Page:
Advanced Java Game Programming / Edition 1

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Advanced Java Game Programming teaches you how to create desktop and Internet computer games using the latest Java programming language techniques. Whereas other Java game programming books focus on introductory Java material, this book covers game programming for experienced Java developers.

David Wallace Croft, founder of the Game Developers Java Users Group (GameJUG), has assembled an open-source reusable game library—a Swing animation engine that allows developers to use these techniques and put out new games very rapidly.

The open-source game library also includes a reusable game deployment framework and a multiplayer networking library with HTTP firewall tunneling capability for applets. All of the code is open source, including the example games. The animation has been scrupulously tested and optimized in the Swing environment, and Croft clearly explains how the code works in great detail. The graphics and audio libraries used in the examples are public domain and may also be used royalty-free for creating new games.

Table of Contents

  1. Development Setup
  2. Deployment Frameworks
  3. Swing Animation
  4. Animation Library
  5. Advanced Graphics
  6. Persistent Data
  7. Game Architecture
  8. A* Algorithm
  9. HTTP Tunneling
  10. HTTP Polling
  11. HTTP Pulling
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Product Details

  • ISBN-13: 9781590591239
  • Publisher: Apress
  • Publication date: 3/30/2004
  • Edition description: 2004
  • Edition number: 1
  • Pages: 584
  • Sales rank: 1,305,988
  • Product dimensions: 1.21 (w) x 7.50 (h) x 9.25 (d)

Meet the Author

David Wallace Croft is a Java software architect with a professional background in Java game development. He formerly served as the president of the Silicon Valley Java Users Group and is the founder of the Game Developers Java Users Group. Croft earned his bachelor's degree from the United States Air Force Academy in 1990 and his master's degree from the California Institute of Technology in 1995.

After a brief career in neural network chip design, he joined an online Internet multiplayer game startup in 1996 and has been programming in Java exclusively ever since. While writing this book, Croft taught Java 2D game programming within the Institute of Interactive Arts & Engineering program at the University of Texas at Dallas. In 2004, he transitioned from faculty to student and is now pursuing a doctorate in cognition and neuroscience in the School of Behavioral and Brain Sciences at the same university. His contact information is available at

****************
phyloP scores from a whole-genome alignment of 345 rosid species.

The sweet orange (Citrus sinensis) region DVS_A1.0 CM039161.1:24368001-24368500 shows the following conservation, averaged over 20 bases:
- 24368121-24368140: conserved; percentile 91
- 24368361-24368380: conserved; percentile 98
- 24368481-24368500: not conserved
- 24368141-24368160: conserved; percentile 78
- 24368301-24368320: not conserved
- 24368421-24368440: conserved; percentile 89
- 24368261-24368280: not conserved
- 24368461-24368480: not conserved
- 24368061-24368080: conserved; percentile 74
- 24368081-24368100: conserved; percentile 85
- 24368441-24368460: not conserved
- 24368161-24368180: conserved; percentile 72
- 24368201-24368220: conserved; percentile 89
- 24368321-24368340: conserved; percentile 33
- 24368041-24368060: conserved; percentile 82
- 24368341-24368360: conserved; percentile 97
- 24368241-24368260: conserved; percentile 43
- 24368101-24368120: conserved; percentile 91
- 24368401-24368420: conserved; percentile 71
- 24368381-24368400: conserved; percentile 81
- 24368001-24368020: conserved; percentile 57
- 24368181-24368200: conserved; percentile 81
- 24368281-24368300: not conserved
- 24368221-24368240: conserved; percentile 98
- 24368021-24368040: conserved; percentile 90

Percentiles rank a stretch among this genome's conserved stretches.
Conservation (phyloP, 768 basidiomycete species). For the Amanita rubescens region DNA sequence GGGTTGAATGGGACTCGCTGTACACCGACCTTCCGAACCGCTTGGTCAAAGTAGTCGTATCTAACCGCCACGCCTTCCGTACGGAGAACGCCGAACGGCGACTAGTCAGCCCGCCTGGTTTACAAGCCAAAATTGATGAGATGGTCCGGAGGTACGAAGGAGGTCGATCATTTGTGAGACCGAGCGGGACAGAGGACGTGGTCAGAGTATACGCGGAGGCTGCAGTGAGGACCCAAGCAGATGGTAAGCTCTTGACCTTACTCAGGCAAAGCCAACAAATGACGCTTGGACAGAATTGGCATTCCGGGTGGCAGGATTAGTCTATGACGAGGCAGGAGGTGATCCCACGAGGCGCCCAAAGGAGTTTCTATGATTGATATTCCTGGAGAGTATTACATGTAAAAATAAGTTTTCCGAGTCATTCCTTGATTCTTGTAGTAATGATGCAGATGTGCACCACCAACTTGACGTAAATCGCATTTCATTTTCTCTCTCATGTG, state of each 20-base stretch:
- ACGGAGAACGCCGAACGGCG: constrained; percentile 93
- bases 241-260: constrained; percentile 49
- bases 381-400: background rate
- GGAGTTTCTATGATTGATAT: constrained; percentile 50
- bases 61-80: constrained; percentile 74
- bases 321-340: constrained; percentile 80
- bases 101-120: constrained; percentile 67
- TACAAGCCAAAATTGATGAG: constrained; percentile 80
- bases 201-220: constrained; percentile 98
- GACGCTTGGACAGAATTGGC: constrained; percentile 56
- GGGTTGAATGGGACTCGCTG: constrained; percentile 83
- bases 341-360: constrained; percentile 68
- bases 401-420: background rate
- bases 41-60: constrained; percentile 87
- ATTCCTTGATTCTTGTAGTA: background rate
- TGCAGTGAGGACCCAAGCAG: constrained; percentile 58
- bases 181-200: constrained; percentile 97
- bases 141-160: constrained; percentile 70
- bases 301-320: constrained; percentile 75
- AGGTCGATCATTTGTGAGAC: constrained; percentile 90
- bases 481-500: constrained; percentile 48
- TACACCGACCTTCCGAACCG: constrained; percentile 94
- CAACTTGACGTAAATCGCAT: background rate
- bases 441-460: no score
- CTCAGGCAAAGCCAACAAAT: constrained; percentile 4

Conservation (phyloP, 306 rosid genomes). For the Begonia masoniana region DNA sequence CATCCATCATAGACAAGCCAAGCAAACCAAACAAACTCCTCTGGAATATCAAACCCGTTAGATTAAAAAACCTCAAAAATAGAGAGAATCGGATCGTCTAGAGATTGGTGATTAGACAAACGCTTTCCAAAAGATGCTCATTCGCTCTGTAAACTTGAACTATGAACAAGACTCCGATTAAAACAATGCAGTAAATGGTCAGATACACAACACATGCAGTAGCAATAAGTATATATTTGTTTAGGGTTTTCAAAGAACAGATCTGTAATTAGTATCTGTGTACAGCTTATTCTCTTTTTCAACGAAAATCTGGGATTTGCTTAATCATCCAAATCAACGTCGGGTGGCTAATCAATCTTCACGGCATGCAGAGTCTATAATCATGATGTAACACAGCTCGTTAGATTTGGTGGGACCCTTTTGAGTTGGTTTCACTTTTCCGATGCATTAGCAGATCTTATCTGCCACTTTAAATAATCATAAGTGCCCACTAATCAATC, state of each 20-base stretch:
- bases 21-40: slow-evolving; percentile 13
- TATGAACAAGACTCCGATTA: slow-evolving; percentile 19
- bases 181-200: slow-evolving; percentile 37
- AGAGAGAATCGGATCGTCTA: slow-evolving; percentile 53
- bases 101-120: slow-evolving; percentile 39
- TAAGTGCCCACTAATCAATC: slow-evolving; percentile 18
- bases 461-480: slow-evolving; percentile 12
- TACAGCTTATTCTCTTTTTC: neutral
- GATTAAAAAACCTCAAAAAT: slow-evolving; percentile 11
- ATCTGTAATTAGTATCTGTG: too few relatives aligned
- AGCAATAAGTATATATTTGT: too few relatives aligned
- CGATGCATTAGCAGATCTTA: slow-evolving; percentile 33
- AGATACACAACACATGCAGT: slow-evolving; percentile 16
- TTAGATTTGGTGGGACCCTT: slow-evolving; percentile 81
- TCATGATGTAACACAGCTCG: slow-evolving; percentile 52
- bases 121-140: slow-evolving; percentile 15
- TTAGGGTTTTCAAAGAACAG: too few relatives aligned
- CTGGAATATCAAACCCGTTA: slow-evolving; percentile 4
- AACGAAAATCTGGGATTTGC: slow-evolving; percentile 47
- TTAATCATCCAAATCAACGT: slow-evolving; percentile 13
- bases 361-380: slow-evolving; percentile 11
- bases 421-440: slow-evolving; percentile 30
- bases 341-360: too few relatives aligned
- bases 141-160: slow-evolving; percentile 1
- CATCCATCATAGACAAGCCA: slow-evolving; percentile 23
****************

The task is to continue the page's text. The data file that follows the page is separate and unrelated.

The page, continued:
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Table of Contents

About the author
About the technical reviewer
Ch. 1 Development setup 1
Ch. 2 Deployment frameworks 35
Ch. 3 Swing animation 87
Ch. 4 Animation library 127
Ch. 5 Advanced graphics 185
Ch. 6 Persistent data 229
Ch. 7 Game architecture 279
Ch. 8 A[superscript *] algorithm 347
Ch. 9 HTTP tunneling 387
Ch. 10 HTTP polling 429
Ch. 11 HTTP pulling 487
App. A: Source code index 535
App. B: Introducing CVS 541
Index 549
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Customer Reviews

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Sort by: Showing all of 3 Customer Reviews
  • Anonymous

    Posted April 22, 2004

    Improves the viability of Java games

    To date, there has been little commercial game development under Java. I won't say none. But if you know anyone in a company writing games, the chances are high that it is in C++. The main problem is that the most lucrative games tend to be twitch games like Doom or Quake. For these, you need the utmost in CPU performance and screen rendering. Java fails on both counts. Its bytecode nature has a performance penalty on a typical Intel or AMD CPU. Plus its graphic libraries, while adequate, did not easily let the programmer have direct access to the graphics memory. But all is not lost. Croft's book will appeal to those who still wish to write Java games, despite the above caveats. For one thing, strategy or turn based games do not necessarily need the highest performance. Java is quite viable here. Plus, as he strongly points out, having a game written in pure Java, without even any JNI hooks, increases vastly the places where is can be played. Because it is far easier to install. Fewer (none!) extra libraries to drag along. And of course, there is the operating system independence. Another point in the favour of Java games is that there can be far less danger of security risks, compared to anything written in C or C++. By running a Java game inside a JVM, you gain this safety. Not absolute, surely, but still reassuring. Also, Croft devotes considerable space to the treatment of advanced graphics. He discards AWT, and sticks to Swing. This will be familiar to many current programmers who are not writing games. He describes how to use hardware accelerated images to improve the effective frame rate. And many other graphics techniques. Overall, very encouraging for games in Java. You might want to try it out.

    1 out of 1 people found this review helpful.

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    Posted March 14, 2012

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    Posted April 27, 2009

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